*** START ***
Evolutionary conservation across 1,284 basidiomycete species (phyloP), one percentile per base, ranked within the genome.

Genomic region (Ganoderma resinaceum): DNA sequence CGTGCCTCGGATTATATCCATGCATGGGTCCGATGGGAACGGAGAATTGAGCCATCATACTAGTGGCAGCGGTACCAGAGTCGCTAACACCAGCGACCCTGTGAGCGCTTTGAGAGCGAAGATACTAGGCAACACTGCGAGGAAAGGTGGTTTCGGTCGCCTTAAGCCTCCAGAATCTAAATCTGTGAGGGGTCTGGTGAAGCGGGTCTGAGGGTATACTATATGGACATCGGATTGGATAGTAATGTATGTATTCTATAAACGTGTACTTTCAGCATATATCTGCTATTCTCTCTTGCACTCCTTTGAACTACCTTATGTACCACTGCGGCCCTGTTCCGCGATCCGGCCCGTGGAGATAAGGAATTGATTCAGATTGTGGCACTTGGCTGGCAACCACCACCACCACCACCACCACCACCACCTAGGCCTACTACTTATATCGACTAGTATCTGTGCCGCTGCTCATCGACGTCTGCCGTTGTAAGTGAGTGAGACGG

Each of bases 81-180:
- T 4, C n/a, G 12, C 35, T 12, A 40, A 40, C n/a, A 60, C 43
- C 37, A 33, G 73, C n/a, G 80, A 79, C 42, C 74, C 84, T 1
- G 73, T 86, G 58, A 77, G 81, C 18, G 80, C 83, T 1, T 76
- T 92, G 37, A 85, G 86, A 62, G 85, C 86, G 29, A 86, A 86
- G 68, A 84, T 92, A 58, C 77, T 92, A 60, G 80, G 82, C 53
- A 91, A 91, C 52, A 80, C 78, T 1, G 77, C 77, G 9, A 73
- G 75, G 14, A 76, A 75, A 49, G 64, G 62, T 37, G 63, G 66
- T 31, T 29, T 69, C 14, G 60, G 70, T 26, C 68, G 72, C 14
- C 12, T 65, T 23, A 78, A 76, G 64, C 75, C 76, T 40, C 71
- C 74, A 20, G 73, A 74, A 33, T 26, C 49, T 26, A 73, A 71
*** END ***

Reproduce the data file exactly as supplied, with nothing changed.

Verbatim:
Evolutionary conservation across 1,284 basidiomycete species (phyloP), one percentile per base, ranked within the genome.

Genomic region (Ganoderma resinaceum): DNA sequence CGTGCCTCGGATTATATCCATGCATGGGTCCGATGGGAACGGAGAATTGAGCCATCATACTAGTGGCAGCGGTACCAGAGTCGCTAACACCAGCGACCCTGTGAGCGCTTTGAGAGCGAAGATACTAGGCAACACTGCGAGGAAAGGTGGTTTCGGTCGCCTTAAGCCTCCAGAATCTAAATCTGTGAGGGGTCTGGTGAAGCGGGTCTGAGGGTATACTATATGGACATCGGATTGGATAGTAATGTATGTATTCTATAAACGTGTACTTTCAGCATATATCTGCTATTCTCTCTTGCACTCCTTTGAACTACCTTATGTACCACTGCGGCCCTGTTCCGCGATCCGGCCCGTGGAGATAAGGAATTGATTCAGATTGTGGCACTTGGCTGGCAACCACCACCACCACCACCACCACCACCACCTAGGCCTACTACTTATATCGACTAGTATCTGTGCCGCTGCTCATCGACGTCTGCCGTTGTAAGTGAGTGAGACGG

Each of bases 81-180:
- T 4, C n/a, G 12, C 35, T 12, A 40, A 40, C n/a, A 60, C 43
- C 37, A 33, G 73, C n/a, G 80, A 79, C 42, C 74, C 84, T 1
- G 73, T 86, G 58, A 77, G 81, C 18, G 80, C 83, T 1, T 76
- T 92, G 37, A 85, G 86, A 62, G 85, C 86, G 29, A 86, A 86
- G 68, A 84, T 92, A 58, C 77, T 92, A 60, G 80, G 82, C 53
- A 91, A 91, C 52, A 80, C 78, T 1, G 77, C 77, G 9, A 73
- G 75, G 14, A 76, A 75, A 49, G 64, G 62, T 37, G 63, G 66
- T 31, T 29, T 69, C 14, G 60, G 70, T 26, C 68, G 72, C 14
- C 12, T 65, T 23, A 78, A 76, G 64, C 75, C 76, T 40, C 71
- C 74, A 20, G 73, A 74, A 33, T 26, C 49, T 26, A 73, A 71